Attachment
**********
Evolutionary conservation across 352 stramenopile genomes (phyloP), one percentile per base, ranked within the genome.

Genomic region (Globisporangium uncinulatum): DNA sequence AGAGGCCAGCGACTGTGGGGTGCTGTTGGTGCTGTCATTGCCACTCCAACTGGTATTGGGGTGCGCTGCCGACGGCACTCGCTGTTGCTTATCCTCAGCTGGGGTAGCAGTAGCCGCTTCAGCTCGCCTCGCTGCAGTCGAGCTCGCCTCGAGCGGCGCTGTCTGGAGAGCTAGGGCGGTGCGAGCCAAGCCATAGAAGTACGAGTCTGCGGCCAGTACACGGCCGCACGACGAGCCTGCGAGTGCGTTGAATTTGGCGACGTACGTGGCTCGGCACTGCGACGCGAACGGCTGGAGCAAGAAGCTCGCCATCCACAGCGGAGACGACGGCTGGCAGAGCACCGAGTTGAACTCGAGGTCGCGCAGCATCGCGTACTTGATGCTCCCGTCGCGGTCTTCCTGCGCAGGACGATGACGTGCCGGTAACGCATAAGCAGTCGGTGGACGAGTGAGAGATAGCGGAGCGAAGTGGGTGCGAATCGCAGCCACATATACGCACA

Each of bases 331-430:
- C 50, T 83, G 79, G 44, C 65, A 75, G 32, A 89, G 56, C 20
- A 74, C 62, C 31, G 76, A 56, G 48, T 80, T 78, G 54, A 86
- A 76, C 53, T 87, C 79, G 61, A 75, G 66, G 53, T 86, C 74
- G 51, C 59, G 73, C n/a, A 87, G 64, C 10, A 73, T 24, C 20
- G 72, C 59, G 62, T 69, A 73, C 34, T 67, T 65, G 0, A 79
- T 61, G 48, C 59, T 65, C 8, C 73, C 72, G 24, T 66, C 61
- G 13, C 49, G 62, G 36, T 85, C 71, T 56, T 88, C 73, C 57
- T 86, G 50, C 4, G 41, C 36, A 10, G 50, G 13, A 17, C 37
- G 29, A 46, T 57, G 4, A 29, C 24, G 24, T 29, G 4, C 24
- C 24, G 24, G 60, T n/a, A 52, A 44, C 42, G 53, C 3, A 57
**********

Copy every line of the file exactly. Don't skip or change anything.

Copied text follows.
Evolutionary conservation across 352 stramenopile genomes (phyloP), one percentile per base, ranked within the genome.

Genomic region (Globisporangium uncinulatum): DNA sequence AGAGGCCAGCGACTGTGGGGTGCTGTTGGTGCTGTCATTGCCACTCCAACTGGTATTGGGGTGCGCTGCCGACGGCACTCGCTGTTGCTTATCCTCAGCTGGGGTAGCAGTAGCCGCTTCAGCTCGCCTCGCTGCAGTCGAGCTCGCCTCGAGCGGCGCTGTCTGGAGAGCTAGGGCGGTGCGAGCCAAGCCATAGAAGTACGAGTCTGCGGCCAGTACACGGCCGCACGACGAGCCTGCGAGTGCGTTGAATTTGGCGACGTACGTGGCTCGGCACTGCGACGCGAACGGCTGGAGCAAGAAGCTCGCCATCCACAGCGGAGACGACGGCTGGCAGAGCACCGAGTTGAACTCGAGGTCGCGCAGCATCGCGTACTTGATGCTCCCGTCGCGGTCTTCCTGCGCAGGACGATGACGTGCCGGTAACGCATAAGCAGTCGGTGGACGAGTGAGAGATAGCGGAGCGAAGTGGGTGCGAATCGCAGCCACATATACGCACA

Each of bases 331-430:
- C 50, T 83, G 79, G 44, C 65, A 75, G 32, A 89, G 56, C 20
- A 74, C 62, C 31, G 76, A 56, G 48, T 80, T 78, G 54, A 86
- A 76, C 53, T 87, C 79, G 61, A 75, G 66, G 53, T 86, C 74
- G 51, C 59, G 73, C n/a, A 87, G 64, C 10, A 73, T 24, C 20
- G 72, C 59, G 62, T 69, A 73, C 34, T 67, T 65, G 0, A 79
- T 61, G 48, C 59, T 65, C 8, C 73, C 72, G 24, T 66, C 61
- G 13, C 49, G 62, G 36, T 85, C 71, T 56, T 88, C 73, C 57
- T 86, G 50, C 4, G 41, C 36, A 10, G 50, G 13, A 17, C 37
- G 29, A 46, T 57, G 4, A 29, C 24, G 24, T 29, G 4, C 24
- C 24, G 24, G 60, T n/a, A 52, A 44, C 42, G 53, C 3, A 57